There are some times when simply doing what Scripture says is unavoidable. Flee sin. There is nothing wrong with that application. But as the authors remind, the goal of appropriating Scripture to ourselves is our transformation. We are already one with Christ, but we are in the process of becoming more transformed by the renewing of our minds (Rom 12:2). Scripture study, as we appropriate the word and are taught by the Holy Spirit, is part of that process. It certainly includes actions to do and actions to avoid, but it is all anchored in how the word transforms us. While some personal experiences will be meaningful to some, others will fall flat. I'm beginning to see more and more that as a teacher, my goal is to emphasize this need to be transformed.

The results won't be immediate. Sometimes, we grow slowly. That is another truth I have picked up from this book: Scripture study is a long process. It's work. And it takes a lifetime. If we understand that going into it, I think we will benefit a great deal.


Women in the Church: know your pre-suppositions

I've been reading a book called Women in the Church: An Analysis of I Timothy 2:9-15. It is edited by Andreas Köstenberger and Thomas Schreiner. It is a collection of essays evaluating the teaching of that passage.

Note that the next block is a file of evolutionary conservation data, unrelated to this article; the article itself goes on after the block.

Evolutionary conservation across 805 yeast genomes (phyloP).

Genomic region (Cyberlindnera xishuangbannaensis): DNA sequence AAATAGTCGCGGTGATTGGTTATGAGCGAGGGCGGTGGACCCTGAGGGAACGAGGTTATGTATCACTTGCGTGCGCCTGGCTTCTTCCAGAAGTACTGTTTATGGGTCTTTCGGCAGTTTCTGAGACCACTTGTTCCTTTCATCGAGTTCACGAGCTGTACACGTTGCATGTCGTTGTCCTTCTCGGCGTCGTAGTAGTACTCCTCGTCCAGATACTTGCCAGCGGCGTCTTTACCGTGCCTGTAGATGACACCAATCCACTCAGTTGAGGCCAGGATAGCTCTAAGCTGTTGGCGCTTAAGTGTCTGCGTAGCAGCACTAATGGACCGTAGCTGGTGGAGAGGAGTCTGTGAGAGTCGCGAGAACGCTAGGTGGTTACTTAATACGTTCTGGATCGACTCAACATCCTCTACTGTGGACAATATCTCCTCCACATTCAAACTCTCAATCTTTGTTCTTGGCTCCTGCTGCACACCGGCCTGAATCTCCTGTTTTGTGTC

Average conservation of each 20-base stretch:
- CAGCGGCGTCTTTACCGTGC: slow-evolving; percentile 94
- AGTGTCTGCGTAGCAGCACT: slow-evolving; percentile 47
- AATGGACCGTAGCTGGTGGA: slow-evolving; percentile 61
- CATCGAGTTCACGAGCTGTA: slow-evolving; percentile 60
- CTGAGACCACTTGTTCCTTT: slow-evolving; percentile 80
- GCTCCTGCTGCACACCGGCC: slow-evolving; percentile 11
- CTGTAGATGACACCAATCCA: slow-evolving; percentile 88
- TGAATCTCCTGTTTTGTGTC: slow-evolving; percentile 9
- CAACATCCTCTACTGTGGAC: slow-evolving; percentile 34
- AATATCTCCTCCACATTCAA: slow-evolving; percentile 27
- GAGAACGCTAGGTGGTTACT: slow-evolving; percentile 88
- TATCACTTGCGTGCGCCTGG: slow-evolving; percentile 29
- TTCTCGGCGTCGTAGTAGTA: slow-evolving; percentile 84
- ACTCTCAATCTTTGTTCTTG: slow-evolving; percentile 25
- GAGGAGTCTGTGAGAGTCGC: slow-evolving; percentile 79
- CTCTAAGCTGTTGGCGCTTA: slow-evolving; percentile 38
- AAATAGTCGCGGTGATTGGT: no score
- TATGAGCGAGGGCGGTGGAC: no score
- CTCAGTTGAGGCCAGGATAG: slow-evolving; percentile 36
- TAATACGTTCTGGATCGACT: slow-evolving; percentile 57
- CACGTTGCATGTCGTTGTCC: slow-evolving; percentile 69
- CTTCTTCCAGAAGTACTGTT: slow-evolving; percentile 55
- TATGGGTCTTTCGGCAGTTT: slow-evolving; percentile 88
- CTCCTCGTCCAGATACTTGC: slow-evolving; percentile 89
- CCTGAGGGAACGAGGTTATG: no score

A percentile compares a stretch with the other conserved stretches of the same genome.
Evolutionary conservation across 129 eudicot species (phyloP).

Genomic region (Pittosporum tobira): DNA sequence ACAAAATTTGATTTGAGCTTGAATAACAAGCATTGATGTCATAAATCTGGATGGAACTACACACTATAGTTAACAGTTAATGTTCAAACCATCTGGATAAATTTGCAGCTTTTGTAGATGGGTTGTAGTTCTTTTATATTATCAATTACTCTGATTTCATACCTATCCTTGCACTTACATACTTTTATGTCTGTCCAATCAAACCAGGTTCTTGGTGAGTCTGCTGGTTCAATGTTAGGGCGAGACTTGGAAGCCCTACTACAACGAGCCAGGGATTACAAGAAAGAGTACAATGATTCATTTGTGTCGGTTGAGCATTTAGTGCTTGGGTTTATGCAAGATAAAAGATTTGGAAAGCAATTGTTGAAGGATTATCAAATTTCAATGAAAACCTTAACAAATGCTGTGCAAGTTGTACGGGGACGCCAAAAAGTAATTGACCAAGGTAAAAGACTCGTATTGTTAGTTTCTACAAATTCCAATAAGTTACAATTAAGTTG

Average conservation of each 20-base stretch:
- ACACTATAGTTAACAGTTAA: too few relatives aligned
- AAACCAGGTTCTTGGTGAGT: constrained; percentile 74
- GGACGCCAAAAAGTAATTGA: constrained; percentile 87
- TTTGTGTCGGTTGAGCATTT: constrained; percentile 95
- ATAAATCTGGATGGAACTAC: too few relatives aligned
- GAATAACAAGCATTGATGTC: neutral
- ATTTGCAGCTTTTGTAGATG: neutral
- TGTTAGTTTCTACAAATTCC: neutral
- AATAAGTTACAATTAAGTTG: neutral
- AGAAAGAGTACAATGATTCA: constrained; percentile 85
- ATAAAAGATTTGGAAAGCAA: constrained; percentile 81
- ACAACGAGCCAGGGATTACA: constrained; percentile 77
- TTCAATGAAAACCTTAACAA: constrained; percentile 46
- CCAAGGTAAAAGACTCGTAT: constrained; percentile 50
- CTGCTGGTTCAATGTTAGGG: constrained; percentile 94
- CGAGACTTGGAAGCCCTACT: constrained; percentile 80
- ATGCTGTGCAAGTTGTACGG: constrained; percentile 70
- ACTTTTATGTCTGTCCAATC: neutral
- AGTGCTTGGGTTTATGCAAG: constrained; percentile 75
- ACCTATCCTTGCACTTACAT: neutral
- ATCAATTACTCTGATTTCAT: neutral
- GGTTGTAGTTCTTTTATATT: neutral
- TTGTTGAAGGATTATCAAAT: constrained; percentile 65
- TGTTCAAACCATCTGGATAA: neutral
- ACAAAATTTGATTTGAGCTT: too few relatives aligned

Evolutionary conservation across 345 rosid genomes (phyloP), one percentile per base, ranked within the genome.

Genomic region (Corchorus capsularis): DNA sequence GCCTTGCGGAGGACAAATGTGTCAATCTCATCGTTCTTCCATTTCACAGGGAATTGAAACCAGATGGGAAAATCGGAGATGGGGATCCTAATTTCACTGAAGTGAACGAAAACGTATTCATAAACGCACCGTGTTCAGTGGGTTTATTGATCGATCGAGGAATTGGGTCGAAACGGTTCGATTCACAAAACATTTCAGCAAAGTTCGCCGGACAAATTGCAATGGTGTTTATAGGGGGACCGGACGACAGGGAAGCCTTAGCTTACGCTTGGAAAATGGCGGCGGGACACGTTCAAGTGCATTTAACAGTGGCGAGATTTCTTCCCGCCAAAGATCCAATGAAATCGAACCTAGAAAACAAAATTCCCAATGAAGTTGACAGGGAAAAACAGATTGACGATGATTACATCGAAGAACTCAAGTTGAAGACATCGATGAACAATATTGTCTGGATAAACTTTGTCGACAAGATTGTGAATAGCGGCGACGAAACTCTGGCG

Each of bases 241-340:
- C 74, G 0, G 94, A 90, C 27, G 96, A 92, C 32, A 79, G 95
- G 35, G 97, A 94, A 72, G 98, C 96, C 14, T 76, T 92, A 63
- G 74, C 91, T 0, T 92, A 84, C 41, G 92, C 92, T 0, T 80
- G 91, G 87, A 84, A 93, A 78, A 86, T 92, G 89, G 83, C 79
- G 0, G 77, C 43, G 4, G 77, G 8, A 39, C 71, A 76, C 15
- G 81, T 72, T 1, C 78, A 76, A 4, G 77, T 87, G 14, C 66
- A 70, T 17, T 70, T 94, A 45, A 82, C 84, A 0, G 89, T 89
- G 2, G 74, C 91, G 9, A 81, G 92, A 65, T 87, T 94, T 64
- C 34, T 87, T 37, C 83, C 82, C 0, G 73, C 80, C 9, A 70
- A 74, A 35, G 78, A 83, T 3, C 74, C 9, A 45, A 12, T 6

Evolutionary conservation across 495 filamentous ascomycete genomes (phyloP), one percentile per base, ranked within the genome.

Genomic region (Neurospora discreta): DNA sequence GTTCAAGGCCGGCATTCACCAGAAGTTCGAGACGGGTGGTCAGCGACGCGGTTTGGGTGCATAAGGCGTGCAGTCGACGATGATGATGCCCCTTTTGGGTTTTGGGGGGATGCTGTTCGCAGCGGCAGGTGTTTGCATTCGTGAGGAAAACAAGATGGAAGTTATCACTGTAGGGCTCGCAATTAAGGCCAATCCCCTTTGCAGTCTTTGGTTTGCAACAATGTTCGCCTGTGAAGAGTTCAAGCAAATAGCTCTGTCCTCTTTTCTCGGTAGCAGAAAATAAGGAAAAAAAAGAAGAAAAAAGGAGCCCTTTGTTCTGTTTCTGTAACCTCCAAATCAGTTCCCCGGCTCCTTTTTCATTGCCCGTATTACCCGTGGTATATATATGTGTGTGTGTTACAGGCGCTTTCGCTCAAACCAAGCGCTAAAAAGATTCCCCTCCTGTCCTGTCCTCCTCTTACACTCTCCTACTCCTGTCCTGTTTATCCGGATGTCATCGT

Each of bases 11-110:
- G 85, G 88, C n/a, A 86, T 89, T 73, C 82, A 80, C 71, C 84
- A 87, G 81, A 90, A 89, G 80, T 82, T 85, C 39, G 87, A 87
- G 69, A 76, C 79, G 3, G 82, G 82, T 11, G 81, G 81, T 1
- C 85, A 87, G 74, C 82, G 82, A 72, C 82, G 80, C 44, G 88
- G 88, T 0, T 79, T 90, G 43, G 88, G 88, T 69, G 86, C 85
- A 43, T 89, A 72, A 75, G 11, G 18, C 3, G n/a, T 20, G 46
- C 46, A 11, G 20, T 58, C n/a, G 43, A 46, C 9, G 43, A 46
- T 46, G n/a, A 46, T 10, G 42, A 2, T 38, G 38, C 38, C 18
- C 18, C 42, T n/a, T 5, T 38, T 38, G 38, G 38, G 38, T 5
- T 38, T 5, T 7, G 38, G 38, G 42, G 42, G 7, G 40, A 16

The first chapter deals with the context of ancient Ephesus, and the question of whether or not it was a "feminist" culture. The second chapter examines the Greek word authentein, authority, and its use in other places in the New Testament and extra-biblical literature. 

The third chapter, written by Köstenberger, deals with the syntactical issues of the verse, specifically the pairing of the infinitives "to have authority" and "to teach." This is a very detailed chapter. Köstenberger spends a great deal of time showing how the construction is used in numerous places in the bible and outside the bible. He also interacts with some of the evaluation of the first edition of this book. He examines the reactions of both complementarians and egalitarians. If you're interested in language and its use, you'll find this chapter fascinating.

Köstenberger comments about the evaluation of Judith Hartenstein, an egalitarian, who agreed with his exegesis of the passage, but not his theology (she doesn't believe Paul wrote I Timothy). He comments that often, presuppositions colour the exegesis:

... Hartenstein's candor makes explicit what may often be an unacknowledged factor in feminist or egalitarian interpretations of I Timothy 2:12, namely, presuppositions that in fact override the actual exegesis of the passage. Whether or not this is acknowledged by egalitarian or feminist interpreters, their choice of which exegetical arguments to embrace may be (and often seems to be) motivated by their prior commitment to egalitarianism. How refreshing it is when this is openly acknowledged, as in the case of Hartenstein's review.

I'm wondering if egalitarians would level the same allegation toward complementarians in their exegesis. We all have presuppositions; better to be up front about that. I think significant amounts of disagreement arise because of our differing presuppsotions.